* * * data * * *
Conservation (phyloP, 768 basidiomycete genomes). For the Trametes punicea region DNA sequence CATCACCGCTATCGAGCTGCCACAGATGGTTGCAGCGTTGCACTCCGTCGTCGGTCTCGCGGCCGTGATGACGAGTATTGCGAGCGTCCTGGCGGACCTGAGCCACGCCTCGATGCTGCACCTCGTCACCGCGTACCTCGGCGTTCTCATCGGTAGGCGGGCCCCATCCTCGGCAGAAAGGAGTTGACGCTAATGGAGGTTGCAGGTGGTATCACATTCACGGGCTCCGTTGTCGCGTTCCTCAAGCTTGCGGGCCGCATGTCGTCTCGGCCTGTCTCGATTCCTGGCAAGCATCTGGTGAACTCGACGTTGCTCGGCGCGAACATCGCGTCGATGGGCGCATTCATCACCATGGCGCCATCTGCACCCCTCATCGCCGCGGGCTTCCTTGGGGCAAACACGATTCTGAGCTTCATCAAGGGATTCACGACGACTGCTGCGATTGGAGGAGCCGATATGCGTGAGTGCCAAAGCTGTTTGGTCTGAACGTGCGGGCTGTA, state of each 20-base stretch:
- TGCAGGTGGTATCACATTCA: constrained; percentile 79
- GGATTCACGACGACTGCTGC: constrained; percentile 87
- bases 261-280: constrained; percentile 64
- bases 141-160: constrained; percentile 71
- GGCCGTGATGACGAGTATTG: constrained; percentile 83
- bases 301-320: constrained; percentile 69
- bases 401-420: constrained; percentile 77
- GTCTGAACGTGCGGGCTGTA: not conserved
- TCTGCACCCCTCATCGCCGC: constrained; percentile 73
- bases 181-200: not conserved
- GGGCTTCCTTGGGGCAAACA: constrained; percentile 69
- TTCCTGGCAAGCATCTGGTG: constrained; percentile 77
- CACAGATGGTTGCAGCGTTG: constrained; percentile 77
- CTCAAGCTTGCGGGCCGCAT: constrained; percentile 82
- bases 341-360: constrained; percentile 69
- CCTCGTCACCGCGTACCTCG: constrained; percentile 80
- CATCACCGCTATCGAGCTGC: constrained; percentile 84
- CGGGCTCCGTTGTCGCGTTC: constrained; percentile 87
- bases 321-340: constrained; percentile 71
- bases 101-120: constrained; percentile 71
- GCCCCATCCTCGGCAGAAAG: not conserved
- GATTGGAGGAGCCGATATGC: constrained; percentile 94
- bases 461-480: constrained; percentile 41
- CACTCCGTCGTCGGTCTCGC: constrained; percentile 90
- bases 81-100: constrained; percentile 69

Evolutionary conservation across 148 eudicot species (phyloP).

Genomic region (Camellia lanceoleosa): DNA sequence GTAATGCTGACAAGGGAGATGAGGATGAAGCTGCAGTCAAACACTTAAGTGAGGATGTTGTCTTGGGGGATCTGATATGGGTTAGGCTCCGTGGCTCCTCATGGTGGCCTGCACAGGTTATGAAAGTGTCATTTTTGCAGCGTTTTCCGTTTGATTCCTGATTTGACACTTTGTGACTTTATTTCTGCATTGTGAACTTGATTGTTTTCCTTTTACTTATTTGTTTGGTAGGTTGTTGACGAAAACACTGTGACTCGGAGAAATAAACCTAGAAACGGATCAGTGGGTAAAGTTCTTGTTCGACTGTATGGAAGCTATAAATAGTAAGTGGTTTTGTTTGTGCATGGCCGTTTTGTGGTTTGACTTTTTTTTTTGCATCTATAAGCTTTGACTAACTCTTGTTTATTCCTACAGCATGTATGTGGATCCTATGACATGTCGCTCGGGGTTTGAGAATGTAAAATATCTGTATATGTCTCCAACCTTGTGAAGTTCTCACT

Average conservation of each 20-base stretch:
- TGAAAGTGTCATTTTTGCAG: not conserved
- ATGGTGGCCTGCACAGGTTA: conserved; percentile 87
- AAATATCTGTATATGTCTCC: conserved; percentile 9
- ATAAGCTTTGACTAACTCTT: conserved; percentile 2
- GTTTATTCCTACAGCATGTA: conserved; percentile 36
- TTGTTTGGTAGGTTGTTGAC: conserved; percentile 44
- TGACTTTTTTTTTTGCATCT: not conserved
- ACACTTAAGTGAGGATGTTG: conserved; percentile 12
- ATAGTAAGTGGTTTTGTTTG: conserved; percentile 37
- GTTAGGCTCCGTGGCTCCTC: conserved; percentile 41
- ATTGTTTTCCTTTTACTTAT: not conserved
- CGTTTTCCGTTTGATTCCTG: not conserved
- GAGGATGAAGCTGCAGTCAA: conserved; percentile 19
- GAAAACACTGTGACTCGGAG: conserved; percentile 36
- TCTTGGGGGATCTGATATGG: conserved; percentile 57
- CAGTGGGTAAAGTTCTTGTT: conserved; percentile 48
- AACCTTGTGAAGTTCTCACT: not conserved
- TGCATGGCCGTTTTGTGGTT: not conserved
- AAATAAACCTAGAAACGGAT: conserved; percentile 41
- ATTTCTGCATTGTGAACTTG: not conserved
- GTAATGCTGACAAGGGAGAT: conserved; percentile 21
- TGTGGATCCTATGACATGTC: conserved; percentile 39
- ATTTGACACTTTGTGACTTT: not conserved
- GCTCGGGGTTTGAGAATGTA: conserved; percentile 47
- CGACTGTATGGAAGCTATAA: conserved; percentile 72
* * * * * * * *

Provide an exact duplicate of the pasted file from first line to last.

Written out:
Conservation (phyloP, 768 basidiomycete genomes). For the Trametes punicea region DNA sequence CATCACCGCTATCGAGCTGCCACAGATGGTTGCAGCGTTGCACTCCGTCGTCGGTCTCGCGGCCGTGATGACGAGTATTGCGAGCGTCCTGGCGGACCTGAGCCACGCCTCGATGCTGCACCTCGTCACCGCGTACCTCGGCGTTCTCATCGGTAGGCGGGCCCCATCCTCGGCAGAAAGGAGTTGACGCTAATGGAGGTTGCAGGTGGTATCACATTCACGGGCTCCGTTGTCGCGTTCCTCAAGCTTGCGGGCCGCATGTCGTCTCGGCCTGTCTCGATTCCTGGCAAGCATCTGGTGAACTCGACGTTGCTCGGCGCGAACATCGCGTCGATGGGCGCATTCATCACCATGGCGCCATCTGCACCCCTCATCGCCGCGGGCTTCCTTGGGGCAAACACGATTCTGAGCTTCATCAAGGGATTCACGACGACTGCTGCGATTGGAGGAGCCGATATGCGTGAGTGCCAAAGCTGTTTGGTCTGAACGTGCGGGCTGTA, state of each 20-base stretch:
- TGCAGGTGGTATCACATTCA: constrained; percentile 79
- GGATTCACGACGACTGCTGC: constrained; percentile 87
- bases 261-280: constrained; percentile 64
- bases 141-160: constrained; percentile 71
- GGCCGTGATGACGAGTATTG: constrained; percentile 83
- bases 301-320: constrained; percentile 69
- bases 401-420: constrained; percentile 77
- GTCTGAACGTGCGGGCTGTA: not conserved
- TCTGCACCCCTCATCGCCGC: constrained; percentile 73
- bases 181-200: not conserved
- GGGCTTCCTTGGGGCAAACA: constrained; percentile 69
- TTCCTGGCAAGCATCTGGTG: constrained; percentile 77
- CACAGATGGTTGCAGCGTTG: constrained; percentile 77
- CTCAAGCTTGCGGGCCGCAT: constrained; percentile 82
- bases 341-360: constrained; percentile 69
- CCTCGTCACCGCGTACCTCG: constrained; percentile 80
- CATCACCGCTATCGAGCTGC: constrained; percentile 84
- CGGGCTCCGTTGTCGCGTTC: constrained; percentile 87
- bases 321-340: constrained; percentile 71
- bases 101-120: constrained; percentile 71
- GCCCCATCCTCGGCAGAAAG: not conserved
- GATTGGAGGAGCCGATATGC: constrained; percentile 94
- bases 461-480: constrained; percentile 41
- CACTCCGTCGTCGGTCTCGC: constrained; percentile 90
- bases 81-100: constrained; percentile 69

Evolutionary conservation across 148 eudicot species (phyloP).

Genomic region (Camellia lanceoleosa): DNA sequence GTAATGCTGACAAGGGAGATGAGGATGAAGCTGCAGTCAAACACTTAAGTGAGGATGTTGTCTTGGGGGATCTGATATGGGTTAGGCTCCGTGGCTCCTCATGGTGGCCTGCACAGGTTATGAAAGTGTCATTTTTGCAGCGTTTTCCGTTTGATTCCTGATTTGACACTTTGTGACTTTATTTCTGCATTGTGAACTTGATTGTTTTCCTTTTACTTATTTGTTTGGTAGGTTGTTGACGAAAACACTGTGACTCGGAGAAATAAACCTAGAAACGGATCAGTGGGTAAAGTTCTTGTTCGACTGTATGGAAGCTATAAATAGTAAGTGGTTTTGTTTGTGCATGGCCGTTTTGTGGTTTGACTTTTTTTTTTGCATCTATAAGCTTTGACTAACTCTTGTTTATTCCTACAGCATGTATGTGGATCCTATGACATGTCGCTCGGGGTTTGAGAATGTAAAATATCTGTATATGTCTCCAACCTTGTGAAGTTCTCACT

Average conservation of each 20-base stretch:
- TGAAAGTGTCATTTTTGCAG: not conserved
- ATGGTGGCCTGCACAGGTTA: conserved; percentile 87
- AAATATCTGTATATGTCTCC: conserved; percentile 9
- ATAAGCTTTGACTAACTCTT: conserved; percentile 2
- GTTTATTCCTACAGCATGTA: conserved; percentile 36
- TTGTTTGGTAGGTTGTTGAC: conserved; percentile 44
- TGACTTTTTTTTTTGCATCT: not conserved
- ACACTTAAGTGAGGATGTTG: conserved; percentile 12
- ATAGTAAGTGGTTTTGTTTG: conserved; percentile 37
- GTTAGGCTCCGTGGCTCCTC: conserved; percentile 41
- ATTGTTTTCCTTTTACTTAT: not conserved
- CGTTTTCCGTTTGATTCCTG: not conserved
- GAGGATGAAGCTGCAGTCAA: conserved; percentile 19
- GAAAACACTGTGACTCGGAG: conserved; percentile 36
- TCTTGGGGGATCTGATATGG: conserved; percentile 57
- CAGTGGGTAAAGTTCTTGTT: conserved; percentile 48
- AACCTTGTGAAGTTCTCACT: not conserved
- TGCATGGCCGTTTTGTGGTT: not conserved
- AAATAAACCTAGAAACGGAT: conserved; percentile 41
- ATTTCTGCATTGTGAACTTG: not conserved
- GTAATGCTGACAAGGGAGAT: conserved; percentile 21
- TGTGGATCCTATGACATGTC: conserved; percentile 39
- ATTTGACACTTTGTGACTTT: not conserved
- GCTCGGGGTTTGAGAATGTA: conserved; percentile 47
- CGACTGTATGGAAGCTATAA: conserved; percentile 72